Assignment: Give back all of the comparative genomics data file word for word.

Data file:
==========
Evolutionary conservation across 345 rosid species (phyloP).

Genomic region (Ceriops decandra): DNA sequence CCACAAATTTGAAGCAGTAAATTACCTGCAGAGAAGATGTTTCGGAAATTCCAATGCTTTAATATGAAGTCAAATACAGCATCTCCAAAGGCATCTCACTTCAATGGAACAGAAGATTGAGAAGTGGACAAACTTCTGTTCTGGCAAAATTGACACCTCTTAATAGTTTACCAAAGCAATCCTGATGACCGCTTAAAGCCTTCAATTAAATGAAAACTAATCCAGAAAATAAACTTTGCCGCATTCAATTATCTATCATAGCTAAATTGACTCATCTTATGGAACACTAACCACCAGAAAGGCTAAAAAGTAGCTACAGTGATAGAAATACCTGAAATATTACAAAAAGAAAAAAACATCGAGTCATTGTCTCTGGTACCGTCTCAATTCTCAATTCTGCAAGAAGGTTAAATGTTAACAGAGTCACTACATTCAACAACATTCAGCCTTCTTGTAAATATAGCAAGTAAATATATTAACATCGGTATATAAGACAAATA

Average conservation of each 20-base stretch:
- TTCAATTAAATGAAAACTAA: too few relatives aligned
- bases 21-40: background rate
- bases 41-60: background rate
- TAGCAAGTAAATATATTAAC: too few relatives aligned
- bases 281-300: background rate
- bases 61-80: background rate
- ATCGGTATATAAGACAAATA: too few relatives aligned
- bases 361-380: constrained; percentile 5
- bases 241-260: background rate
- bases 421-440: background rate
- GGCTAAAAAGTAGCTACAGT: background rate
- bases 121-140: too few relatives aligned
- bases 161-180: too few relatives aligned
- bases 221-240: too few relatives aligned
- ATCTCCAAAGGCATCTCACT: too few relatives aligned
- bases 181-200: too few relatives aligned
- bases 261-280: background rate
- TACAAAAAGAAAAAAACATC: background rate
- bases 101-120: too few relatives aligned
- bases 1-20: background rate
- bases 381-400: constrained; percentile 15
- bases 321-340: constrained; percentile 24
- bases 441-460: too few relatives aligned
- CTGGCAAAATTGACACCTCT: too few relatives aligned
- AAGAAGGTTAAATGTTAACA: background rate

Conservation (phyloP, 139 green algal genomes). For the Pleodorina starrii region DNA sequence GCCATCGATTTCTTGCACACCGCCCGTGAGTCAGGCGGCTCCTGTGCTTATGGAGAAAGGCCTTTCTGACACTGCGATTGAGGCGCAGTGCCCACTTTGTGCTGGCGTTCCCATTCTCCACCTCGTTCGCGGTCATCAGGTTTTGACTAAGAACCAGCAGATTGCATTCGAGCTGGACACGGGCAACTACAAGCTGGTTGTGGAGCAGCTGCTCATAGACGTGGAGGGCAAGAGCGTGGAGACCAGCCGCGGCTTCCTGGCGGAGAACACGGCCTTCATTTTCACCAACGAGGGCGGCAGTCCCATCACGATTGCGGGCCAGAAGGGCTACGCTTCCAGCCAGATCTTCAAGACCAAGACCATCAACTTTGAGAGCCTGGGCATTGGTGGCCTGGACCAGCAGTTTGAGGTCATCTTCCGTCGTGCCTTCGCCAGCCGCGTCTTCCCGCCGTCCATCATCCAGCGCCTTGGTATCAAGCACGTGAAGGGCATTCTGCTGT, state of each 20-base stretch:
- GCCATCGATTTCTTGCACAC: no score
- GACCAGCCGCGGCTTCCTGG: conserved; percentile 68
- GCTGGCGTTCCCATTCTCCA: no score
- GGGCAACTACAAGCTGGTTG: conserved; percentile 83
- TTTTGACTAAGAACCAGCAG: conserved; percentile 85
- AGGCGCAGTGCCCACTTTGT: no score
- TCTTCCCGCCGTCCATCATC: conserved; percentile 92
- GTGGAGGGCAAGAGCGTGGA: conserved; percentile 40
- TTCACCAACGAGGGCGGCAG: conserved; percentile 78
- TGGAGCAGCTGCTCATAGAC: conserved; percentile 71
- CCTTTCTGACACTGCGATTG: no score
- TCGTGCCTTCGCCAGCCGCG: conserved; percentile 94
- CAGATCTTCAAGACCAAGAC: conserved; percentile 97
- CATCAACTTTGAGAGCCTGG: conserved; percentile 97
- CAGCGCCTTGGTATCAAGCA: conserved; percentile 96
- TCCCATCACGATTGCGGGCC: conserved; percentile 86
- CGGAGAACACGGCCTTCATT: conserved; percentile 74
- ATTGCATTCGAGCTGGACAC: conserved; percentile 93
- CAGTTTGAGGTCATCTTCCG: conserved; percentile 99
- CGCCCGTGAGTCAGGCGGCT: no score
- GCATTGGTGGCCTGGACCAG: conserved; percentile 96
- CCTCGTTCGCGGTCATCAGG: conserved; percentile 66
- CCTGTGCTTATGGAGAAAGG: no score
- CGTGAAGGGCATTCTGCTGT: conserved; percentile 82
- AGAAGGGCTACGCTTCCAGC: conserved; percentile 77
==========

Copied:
Evolutionary conservation across 345 rosid species (phyloP).

Genomic region (Ceriops decandra): DNA sequence CCACAAATTTGAAGCAGTAAATTACCTGCAGAGAAGATGTTTCGGAAATTCCAATGCTTTAATATGAAGTCAAATACAGCATCTCCAAAGGCATCTCACTTCAATGGAACAGAAGATTGAGAAGTGGACAAACTTCTGTTCTGGCAAAATTGACACCTCTTAATAGTTTACCAAAGCAATCCTGATGACCGCTTAAAGCCTTCAATTAAATGAAAACTAATCCAGAAAATAAACTTTGCCGCATTCAATTATCTATCATAGCTAAATTGACTCATCTTATGGAACACTAACCACCAGAAAGGCTAAAAAGTAGCTACAGTGATAGAAATACCTGAAATATTACAAAAAGAAAAAAACATCGAGTCATTGTCTCTGGTACCGTCTCAATTCTCAATTCTGCAAGAAGGTTAAATGTTAACAGAGTCACTACATTCAACAACATTCAGCCTTCTTGTAAATATAGCAAGTAAATATATTAACATCGGTATATAAGACAAATA

Average conservation of each 20-base stretch:
- TTCAATTAAATGAAAACTAA: too few relatives aligned
- bases 21-40: background rate
- bases 41-60: background rate
- TAGCAAGTAAATATATTAAC: too few relatives aligned
- bases 281-300: background rate
- bases 61-80: background rate
- ATCGGTATATAAGACAAATA: too few relatives aligned
- bases 361-380: constrained; percentile 5
- bases 241-260: background rate
- bases 421-440: background rate
- GGCTAAAAAGTAGCTACAGT: background rate
- bases 121-140: too few relatives aligned
- bases 161-180: too few relatives aligned
- bases 221-240: too few relatives aligned
- ATCTCCAAAGGCATCTCACT: too few relatives aligned
- bases 181-200: too few relatives aligned
- bases 261-280: background rate
- TACAAAAAGAAAAAAACATC: background rate
- bases 101-120: too few relatives aligned
- bases 1-20: background rate
- bases 381-400: constrained; percentile 15
- bases 321-340: constrained; percentile 24
- bases 441-460: too few relatives aligned
- CTGGCAAAATTGACACCTCT: too few relatives aligned
- AAGAAGGTTAAATGTTAACA: background rate

Conservation (phyloP, 139 green algal genomes). For the Pleodorina starrii region DNA sequence GCCATCGATTTCTTGCACACCGCCCGTGAGTCAGGCGGCTCCTGTGCTTATGGAGAAAGGCCTTTCTGACACTGCGATTGAGGCGCAGTGCCCACTTTGTGCTGGCGTTCCCATTCTCCACCTCGTTCGCGGTCATCAGGTTTTGACTAAGAACCAGCAGATTGCATTCGAGCTGGACACGGGCAACTACAAGCTGGTTGTGGAGCAGCTGCTCATAGACGTGGAGGGCAAGAGCGTGGAGACCAGCCGCGGCTTCCTGGCGGAGAACACGGCCTTCATTTTCACCAACGAGGGCGGCAGTCCCATCACGATTGCGGGCCAGAAGGGCTACGCTTCCAGCCAGATCTTCAAGACCAAGACCATCAACTTTGAGAGCCTGGGCATTGGTGGCCTGGACCAGCAGTTTGAGGTCATCTTCCGTCGTGCCTTCGCCAGCCGCGTCTTCCCGCCGTCCATCATCCAGCGCCTTGGTATCAAGCACGTGAAGGGCATTCTGCTGT, state of each 20-base stretch:
- GCCATCGATTTCTTGCACAC: no score
- GACCAGCCGCGGCTTCCTGG: conserved; percentile 68
- GCTGGCGTTCCCATTCTCCA: no score
- GGGCAACTACAAGCTGGTTG: conserved; percentile 83
- TTTTGACTAAGAACCAGCAG: conserved; percentile 85
- AGGCGCAGTGCCCACTTTGT: no score
- TCTTCCCGCCGTCCATCATC: conserved; percentile 92
- GTGGAGGGCAAGAGCGTGGA: conserved; percentile 40
- TTCACCAACGAGGGCGGCAG: conserved; percentile 78
- TGGAGCAGCTGCTCATAGAC: conserved; percentile 71
- CCTTTCTGACACTGCGATTG: no score
- TCGTGCCTTCGCCAGCCGCG: conserved; percentile 94
- CAGATCTTCAAGACCAAGAC: conserved; percentile 97
- CATCAACTTTGAGAGCCTGG: conserved; percentile 97
- CAGCGCCTTGGTATCAAGCA: conserved; percentile 96
- TCCCATCACGATTGCGGGCC: conserved; percentile 86
- CGGAGAACACGGCCTTCATT: conserved; percentile 74
- ATTGCATTCGAGCTGGACAC: conserved; percentile 93
- CAGTTTGAGGTCATCTTCCG: conserved; percentile 99
- CGCCCGTGAGTCAGGCGGCT: no score
- GCATTGGTGGCCTGGACCAG: conserved; percentile 96
- CCTCGTTCGCGGTCATCAGG: conserved; percentile 66
- CCTGTGCTTATGGAGAAAGG: no score
- CGTGAAGGGCATTCTGCTGT: conserved; percentile 82
- AGAAGGGCTACGCTTCCAGC: conserved; percentile 77